Wednesday, March 06, 2013

Book 31: The Snowman

I was slightly cursing the fact that all these novels weren't translated and published in order while reading this Harry Hole novel.  The Devil's Star was technically the fifth in the series, and this is the 7th, but the sixth won't be published in the States till May.  The good thing about Nesbo is that even when he refers back to his older novels, he simply alludes to things but doesn't completely give things away.  Still, it took me some to get caught up with this one since two characters that were alive and kicking at the end of The Devil's Star are now deceased, another one has had a baby and Harry has even moved offices.  Harry and Rakel have once again broken up, and since I'm unsure what their status in the previous novel was, I have to say that Rakel and Harry have an odd relationship.  Harry considers Rakel the love of his life, but as far as the reader is concerned they are never together - they met in The Redbreast, were dating in Nemesis though she was in Russia for almost the entire novel, had broken up prior to The Devil's Star only to get back together by the end, and here are once again, broken up.  In fact, Rakel is even seeing someone new and it is relatively serious.  Obviously, more drama can be gained from misery but I wouldn't mind having them actually together for at least a novel or two so their relationship would have more meaning.
The novel begins with a short scene in 1980 during which a married woman visits her lover one last time before he leaves town while her son waits in the car.  She notices a snowman outside the window before returning to the car and her frightened seeming son.  From there, the novel flashes forward to 2004 where the novel introduces another young boy whose mother disappears by the next morning, leaving no trace and only a newly built snowman in the front lawn.  Based on a letter Hole received in the mail earlier that fall, he wonders whether there is a potential serial killer on the loose, and his research takes him back to a case in 1992.  Another woman goes missing soon after as well, and once again there is a snowman connection.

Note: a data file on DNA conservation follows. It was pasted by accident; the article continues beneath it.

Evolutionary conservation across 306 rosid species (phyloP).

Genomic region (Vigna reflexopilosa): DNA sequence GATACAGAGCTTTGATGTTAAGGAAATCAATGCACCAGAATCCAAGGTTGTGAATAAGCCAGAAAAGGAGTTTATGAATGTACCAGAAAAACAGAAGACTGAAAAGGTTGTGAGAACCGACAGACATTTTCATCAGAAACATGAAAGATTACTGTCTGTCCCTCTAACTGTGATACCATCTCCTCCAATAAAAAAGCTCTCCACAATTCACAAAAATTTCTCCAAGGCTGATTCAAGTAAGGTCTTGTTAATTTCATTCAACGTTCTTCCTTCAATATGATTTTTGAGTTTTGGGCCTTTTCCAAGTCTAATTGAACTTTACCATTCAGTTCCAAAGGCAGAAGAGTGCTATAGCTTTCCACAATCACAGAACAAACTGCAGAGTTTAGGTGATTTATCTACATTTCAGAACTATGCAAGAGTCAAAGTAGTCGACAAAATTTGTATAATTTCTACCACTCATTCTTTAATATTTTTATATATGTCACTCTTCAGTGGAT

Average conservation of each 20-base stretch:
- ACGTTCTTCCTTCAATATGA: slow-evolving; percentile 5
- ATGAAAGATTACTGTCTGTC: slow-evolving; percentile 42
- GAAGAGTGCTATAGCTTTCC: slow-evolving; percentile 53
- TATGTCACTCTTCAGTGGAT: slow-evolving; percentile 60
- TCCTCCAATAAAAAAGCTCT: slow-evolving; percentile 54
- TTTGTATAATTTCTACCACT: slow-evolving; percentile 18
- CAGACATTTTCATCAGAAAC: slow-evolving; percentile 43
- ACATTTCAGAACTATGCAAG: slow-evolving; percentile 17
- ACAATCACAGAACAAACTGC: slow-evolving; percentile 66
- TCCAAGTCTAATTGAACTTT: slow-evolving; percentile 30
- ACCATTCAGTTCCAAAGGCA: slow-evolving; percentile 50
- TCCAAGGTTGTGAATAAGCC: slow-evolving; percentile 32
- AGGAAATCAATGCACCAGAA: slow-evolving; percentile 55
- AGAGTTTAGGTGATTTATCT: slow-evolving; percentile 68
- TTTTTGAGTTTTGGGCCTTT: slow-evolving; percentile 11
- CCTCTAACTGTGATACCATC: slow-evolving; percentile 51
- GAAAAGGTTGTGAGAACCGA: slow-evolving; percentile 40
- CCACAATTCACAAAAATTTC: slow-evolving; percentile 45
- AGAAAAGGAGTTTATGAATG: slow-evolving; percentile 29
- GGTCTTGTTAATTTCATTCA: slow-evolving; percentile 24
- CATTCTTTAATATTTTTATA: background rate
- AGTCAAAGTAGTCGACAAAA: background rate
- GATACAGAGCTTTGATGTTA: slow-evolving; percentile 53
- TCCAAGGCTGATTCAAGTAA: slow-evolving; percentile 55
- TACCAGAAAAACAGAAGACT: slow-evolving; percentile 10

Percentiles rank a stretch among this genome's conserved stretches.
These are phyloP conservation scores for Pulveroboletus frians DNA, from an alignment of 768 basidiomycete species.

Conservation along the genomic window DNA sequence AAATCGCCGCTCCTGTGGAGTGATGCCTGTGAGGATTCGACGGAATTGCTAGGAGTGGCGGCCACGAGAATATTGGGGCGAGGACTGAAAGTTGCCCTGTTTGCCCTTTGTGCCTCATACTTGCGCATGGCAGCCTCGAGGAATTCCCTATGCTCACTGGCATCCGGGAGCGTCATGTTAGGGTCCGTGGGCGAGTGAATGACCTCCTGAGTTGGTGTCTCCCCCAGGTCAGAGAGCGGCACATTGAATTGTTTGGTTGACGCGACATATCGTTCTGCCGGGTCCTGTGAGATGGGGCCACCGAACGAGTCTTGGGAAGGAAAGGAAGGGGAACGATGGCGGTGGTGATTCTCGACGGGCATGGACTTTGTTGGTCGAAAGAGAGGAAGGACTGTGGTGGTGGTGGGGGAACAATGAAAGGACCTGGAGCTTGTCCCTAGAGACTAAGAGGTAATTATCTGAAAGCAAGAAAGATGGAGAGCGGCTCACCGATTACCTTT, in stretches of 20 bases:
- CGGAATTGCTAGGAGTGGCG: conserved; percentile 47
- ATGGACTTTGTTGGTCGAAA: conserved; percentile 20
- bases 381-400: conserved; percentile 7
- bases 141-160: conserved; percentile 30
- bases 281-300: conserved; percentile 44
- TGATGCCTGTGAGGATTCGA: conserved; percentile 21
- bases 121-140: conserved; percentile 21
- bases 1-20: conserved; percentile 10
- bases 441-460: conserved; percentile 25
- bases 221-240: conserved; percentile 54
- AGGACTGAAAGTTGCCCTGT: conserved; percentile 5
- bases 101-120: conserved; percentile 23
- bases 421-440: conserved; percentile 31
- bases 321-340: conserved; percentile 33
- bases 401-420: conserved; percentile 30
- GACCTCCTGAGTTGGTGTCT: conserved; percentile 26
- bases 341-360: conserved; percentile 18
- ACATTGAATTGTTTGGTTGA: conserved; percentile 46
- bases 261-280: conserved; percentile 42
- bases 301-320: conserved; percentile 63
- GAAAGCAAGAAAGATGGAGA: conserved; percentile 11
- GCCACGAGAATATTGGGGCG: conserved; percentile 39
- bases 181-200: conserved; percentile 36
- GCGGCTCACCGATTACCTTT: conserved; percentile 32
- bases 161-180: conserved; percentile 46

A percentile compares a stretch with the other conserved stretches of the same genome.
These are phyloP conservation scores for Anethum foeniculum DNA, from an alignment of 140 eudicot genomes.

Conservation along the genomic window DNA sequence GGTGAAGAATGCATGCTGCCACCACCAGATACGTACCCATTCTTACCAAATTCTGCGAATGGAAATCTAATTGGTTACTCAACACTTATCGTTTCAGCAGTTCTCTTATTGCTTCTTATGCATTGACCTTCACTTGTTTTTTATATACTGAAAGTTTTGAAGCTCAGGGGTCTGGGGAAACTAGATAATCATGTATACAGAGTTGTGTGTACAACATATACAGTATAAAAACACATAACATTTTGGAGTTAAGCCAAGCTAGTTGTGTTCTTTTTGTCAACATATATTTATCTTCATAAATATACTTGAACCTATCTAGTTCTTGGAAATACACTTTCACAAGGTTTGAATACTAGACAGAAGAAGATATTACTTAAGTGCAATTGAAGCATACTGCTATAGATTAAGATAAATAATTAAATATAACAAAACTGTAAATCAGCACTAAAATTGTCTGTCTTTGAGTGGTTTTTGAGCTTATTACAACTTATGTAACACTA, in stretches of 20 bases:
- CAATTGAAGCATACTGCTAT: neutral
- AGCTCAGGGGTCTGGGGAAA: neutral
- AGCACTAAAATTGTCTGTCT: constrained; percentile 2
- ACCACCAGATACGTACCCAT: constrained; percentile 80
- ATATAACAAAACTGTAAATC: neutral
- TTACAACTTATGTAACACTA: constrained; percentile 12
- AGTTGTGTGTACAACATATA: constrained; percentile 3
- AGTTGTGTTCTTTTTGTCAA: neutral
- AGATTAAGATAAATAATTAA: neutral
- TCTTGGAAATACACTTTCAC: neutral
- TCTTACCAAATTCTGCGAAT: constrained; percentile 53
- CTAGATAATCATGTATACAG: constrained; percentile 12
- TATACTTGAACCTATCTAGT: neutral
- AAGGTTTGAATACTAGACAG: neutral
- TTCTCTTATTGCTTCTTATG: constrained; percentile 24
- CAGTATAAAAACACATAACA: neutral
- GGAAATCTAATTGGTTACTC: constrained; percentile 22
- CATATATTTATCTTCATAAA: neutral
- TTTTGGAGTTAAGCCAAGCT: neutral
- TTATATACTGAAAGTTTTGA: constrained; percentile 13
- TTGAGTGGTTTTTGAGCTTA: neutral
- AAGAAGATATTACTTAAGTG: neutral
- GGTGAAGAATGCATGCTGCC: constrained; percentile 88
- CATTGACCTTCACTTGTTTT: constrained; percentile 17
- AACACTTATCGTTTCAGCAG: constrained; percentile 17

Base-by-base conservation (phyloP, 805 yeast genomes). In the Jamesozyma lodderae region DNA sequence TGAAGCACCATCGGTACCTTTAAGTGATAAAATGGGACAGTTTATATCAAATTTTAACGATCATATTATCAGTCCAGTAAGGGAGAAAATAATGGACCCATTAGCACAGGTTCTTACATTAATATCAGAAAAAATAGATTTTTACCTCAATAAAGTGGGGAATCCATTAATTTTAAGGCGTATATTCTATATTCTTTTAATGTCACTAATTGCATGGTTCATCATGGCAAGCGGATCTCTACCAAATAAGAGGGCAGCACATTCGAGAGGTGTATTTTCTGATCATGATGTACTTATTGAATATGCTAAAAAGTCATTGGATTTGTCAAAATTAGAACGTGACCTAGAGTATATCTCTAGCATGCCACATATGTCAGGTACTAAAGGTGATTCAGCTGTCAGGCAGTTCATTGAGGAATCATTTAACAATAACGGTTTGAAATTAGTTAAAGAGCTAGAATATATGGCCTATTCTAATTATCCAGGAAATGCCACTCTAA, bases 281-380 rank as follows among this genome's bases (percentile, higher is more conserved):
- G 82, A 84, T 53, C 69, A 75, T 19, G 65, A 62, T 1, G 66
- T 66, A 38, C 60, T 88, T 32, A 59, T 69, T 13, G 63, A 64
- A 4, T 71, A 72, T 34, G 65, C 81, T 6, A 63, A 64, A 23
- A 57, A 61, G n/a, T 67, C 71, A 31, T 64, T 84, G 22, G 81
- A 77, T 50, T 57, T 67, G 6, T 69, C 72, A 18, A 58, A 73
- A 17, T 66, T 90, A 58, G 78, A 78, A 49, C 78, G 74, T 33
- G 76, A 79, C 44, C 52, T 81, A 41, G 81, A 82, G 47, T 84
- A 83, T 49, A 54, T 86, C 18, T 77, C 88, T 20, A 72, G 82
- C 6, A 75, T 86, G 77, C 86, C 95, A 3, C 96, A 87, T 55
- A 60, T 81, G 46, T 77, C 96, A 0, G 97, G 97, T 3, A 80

The novel had some good twists though I guessed the identity of the killer somewhat early on.  Of course, Nesbo often reveals more information to his readers than his inspector has, though he occasionally uses this to misdirect the reader as well.  I guess it basically happens in every mystery novel but there are a few false starts and suspects that are of course not the killer.  While I understand how the evidence points towards certain people, it seems like in Nesbo's novels sometimes the characters believe incredibly strongly in the guilt of the wrong people.  It would be a short novel if there weren't a few missteps but it bugged me in Nemesis when Hole became super focused on a possible suspect, and it bugged me a bit here when a person who appeared to have something to hide suddenly became a huge focus for a different detective.  These points all work together, and the novel comes to a satisfying conclusion, it's just a small pet peeve about the genre in general sometimes.  I think it's just because I'm used to intricate twists and turns as a consumer of this type of media even though in reality, the simplest answer probably is the solution (ie, I felt the same way about Veronica Mars in season 2 or 3 - Mars kept following the wrong suspects but she really believed they were the right guy, and she seemed too smart for that).  I can't wait to read the next one which is actually also the next one in reality, and not just the next one available in the US.

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